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Cameras' return to trials likely

One of the state's top judges told a forum here Wednesday on "Media and the Courts" he does not expect defendant rights to be affected much if the state allows television cameras back into the courts.

Court of Appeals Judge Eugene F. Pigott Jr., speaking in Erie County Hall before a courtroom full of judges, lawyers, reporters and the public, said he expects that courts at first "will have to wrestle with" possible prejudicial issues affecting all sides in court cases, civil and criminal.

But he added that he "doubts that there are a lot of people really opposed to cameras in the courts."

The State Senate approved letting cameras back into the courts Tuesday. The Assembly has not yet voted on it.

Mickey H. Osterreicher of Buffalo, general counsel for the National Press Photographers Association, contended that the State Legislature let a 10-year "experiment" with cameras in the courts die in 1997 only due to the O.J. Simpson trial "circus."

Noting that the circus at Simpson's trial "was really outside the courtroom," Osterreicher and WIVB-TV anchorwoman Lisa Flynn argued that televised criminal trials have never led to the reversals of convictions in New York State or anywhere else in the country.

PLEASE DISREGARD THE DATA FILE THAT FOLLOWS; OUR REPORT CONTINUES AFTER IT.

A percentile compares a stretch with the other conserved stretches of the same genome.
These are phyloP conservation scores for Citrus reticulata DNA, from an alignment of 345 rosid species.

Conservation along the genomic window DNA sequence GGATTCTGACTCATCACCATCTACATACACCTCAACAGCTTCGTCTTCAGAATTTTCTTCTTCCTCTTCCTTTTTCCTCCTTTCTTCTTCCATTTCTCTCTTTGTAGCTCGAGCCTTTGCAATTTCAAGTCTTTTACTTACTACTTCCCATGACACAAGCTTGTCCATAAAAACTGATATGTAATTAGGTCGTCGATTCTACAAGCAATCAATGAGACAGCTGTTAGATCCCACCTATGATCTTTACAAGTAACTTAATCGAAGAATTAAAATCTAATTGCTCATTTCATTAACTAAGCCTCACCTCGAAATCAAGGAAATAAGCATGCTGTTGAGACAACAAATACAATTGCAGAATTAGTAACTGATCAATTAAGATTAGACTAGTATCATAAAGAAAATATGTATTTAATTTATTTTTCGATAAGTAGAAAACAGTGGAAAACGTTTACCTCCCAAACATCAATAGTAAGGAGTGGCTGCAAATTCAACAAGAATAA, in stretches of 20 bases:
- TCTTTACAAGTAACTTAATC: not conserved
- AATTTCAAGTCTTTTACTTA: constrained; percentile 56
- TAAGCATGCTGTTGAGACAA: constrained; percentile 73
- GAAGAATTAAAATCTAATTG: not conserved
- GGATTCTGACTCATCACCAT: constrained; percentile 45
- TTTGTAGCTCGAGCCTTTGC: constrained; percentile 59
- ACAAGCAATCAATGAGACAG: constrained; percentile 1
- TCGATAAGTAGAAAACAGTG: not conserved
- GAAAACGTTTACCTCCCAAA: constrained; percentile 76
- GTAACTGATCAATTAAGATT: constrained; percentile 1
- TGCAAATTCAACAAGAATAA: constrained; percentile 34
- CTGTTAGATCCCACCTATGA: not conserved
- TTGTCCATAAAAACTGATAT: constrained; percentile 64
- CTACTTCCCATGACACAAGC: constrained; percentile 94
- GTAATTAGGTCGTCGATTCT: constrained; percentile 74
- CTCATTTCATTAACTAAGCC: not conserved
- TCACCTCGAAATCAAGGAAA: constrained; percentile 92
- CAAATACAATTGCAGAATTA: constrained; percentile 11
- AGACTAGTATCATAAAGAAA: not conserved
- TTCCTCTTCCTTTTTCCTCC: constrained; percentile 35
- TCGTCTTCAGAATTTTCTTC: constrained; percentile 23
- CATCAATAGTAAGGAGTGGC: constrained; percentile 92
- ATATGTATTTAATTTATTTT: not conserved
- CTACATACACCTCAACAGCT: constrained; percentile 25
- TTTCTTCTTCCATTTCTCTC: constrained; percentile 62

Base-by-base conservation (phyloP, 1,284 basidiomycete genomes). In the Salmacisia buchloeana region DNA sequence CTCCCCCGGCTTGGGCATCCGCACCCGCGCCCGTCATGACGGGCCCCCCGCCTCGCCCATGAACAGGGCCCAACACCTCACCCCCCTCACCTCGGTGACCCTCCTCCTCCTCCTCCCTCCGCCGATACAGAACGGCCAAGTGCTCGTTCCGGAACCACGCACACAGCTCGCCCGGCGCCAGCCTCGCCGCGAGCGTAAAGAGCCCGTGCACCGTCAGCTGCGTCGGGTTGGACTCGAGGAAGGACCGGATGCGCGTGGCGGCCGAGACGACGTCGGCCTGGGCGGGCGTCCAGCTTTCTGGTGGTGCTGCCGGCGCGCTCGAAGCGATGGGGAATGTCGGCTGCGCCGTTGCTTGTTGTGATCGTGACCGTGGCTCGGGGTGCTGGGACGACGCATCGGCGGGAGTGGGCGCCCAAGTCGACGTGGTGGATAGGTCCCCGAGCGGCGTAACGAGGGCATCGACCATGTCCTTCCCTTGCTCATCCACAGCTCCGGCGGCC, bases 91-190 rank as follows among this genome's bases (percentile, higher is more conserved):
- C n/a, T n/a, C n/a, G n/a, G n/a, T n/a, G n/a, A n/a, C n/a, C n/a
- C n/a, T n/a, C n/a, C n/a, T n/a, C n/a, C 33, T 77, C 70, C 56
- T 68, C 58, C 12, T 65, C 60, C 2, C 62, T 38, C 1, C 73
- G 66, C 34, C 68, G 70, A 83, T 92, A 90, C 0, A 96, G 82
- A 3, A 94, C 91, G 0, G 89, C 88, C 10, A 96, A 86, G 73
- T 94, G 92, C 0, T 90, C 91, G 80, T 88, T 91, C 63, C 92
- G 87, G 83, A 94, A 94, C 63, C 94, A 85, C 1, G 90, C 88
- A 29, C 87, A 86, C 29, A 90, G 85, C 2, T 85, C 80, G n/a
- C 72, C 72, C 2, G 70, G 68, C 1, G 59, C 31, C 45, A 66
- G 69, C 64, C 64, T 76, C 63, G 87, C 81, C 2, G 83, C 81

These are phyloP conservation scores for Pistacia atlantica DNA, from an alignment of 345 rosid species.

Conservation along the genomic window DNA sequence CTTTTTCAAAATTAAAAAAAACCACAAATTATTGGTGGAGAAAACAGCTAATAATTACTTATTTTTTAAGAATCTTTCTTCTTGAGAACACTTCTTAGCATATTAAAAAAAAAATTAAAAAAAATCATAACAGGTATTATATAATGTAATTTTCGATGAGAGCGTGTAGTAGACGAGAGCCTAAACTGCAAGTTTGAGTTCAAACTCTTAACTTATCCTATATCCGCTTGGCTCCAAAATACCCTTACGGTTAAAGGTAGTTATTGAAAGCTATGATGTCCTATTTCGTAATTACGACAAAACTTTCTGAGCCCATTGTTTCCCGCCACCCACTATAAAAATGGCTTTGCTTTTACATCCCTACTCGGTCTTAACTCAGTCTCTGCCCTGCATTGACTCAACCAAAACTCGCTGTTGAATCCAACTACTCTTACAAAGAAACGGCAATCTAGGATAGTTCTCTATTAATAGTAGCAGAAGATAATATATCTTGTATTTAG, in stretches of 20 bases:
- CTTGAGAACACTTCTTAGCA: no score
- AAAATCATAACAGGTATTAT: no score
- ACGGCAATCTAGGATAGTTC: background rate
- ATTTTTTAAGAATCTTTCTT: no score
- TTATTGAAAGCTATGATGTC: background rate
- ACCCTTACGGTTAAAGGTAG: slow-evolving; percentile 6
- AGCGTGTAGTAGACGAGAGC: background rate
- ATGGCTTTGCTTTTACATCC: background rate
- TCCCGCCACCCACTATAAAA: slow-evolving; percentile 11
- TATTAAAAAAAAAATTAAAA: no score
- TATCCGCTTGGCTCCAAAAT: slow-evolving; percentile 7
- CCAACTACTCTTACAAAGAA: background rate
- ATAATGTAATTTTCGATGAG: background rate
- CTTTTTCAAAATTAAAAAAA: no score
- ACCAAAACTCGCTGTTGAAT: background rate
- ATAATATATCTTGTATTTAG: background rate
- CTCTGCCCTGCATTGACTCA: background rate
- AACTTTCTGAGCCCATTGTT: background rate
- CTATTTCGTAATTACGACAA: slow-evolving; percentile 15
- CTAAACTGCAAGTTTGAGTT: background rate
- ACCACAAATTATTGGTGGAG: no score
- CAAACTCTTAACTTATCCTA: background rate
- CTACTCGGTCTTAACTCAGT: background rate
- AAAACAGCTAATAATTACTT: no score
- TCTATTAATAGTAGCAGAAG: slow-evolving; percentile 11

Noted trial attorneys Mark J. Mahoney and Carl Dobozin complained that cameras will make it harder to get nervous witnesses to testify and that it is foolish to believe cameras won't have a troubling impact on defendants.

After Pigott noted Syracuse courtrooms now have television cameras built into them, State Supreme Court Justice Sharon S. Townsend, administrative judge of the Buffalo-based Eighth Judicial District, noted that they were paid for by the Syracuse media.

Townsend said she has made such an offer to Buffalo-area media but has yet to hear from anyone on that proposal.

Rod Watson, a Buffalo News columnist and urban affairs editor, bemoaned "manpower shortages" affecting the "people-driven" advantages of the print media nationwide. He conceded television's impact on the public's perceptions of the legal system probably "would be good for everybody."

Lee Coppola, dean of St. Bonaventure University's Jandoli School of Journalism and Mass Communication, himself a former award-winning print and broadcast journalist, said a problem currently is "the distrust the legal community has of the media."

Citing the growth of law and court-related television series and increasing coverage of legal matters, Coppola said he has found "there is no better human drama than in a court of law."


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